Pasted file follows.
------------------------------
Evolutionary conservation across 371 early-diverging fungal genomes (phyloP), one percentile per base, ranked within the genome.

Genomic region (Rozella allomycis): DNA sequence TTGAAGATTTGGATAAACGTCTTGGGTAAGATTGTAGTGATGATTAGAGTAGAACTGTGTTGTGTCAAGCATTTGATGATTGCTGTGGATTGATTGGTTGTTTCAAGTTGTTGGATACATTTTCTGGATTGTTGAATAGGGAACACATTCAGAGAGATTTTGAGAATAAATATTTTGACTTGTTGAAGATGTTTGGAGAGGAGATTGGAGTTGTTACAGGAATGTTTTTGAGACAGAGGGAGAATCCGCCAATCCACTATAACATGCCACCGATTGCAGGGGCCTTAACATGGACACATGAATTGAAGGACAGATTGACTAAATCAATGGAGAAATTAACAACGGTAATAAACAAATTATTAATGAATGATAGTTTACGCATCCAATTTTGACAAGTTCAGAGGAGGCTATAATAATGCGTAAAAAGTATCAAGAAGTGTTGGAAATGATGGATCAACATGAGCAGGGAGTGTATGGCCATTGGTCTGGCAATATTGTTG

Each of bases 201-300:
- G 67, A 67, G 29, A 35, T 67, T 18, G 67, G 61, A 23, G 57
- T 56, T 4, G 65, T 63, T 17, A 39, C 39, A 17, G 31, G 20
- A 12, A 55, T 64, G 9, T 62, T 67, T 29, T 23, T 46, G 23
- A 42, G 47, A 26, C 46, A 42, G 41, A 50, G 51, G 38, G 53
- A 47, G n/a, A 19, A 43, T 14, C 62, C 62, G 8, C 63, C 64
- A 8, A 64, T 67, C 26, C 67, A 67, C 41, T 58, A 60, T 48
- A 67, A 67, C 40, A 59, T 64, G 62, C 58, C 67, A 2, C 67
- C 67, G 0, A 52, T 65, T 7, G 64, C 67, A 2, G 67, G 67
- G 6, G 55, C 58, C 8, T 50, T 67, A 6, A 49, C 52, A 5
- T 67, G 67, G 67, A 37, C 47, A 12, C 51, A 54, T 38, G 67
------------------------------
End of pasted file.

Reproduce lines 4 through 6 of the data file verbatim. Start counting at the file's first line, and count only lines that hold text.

- G 67, A 67, G 29, A 35, T 67, T 18, G 67, G 61, A 23, G 57
- T 56, T 4, G 65, T 63, T 17, A 39, C 39, A 17, G 31, G 20
- A 12, A 55, T 64, G 9, T 62, T 67, T 29, T 23, T 46, G 23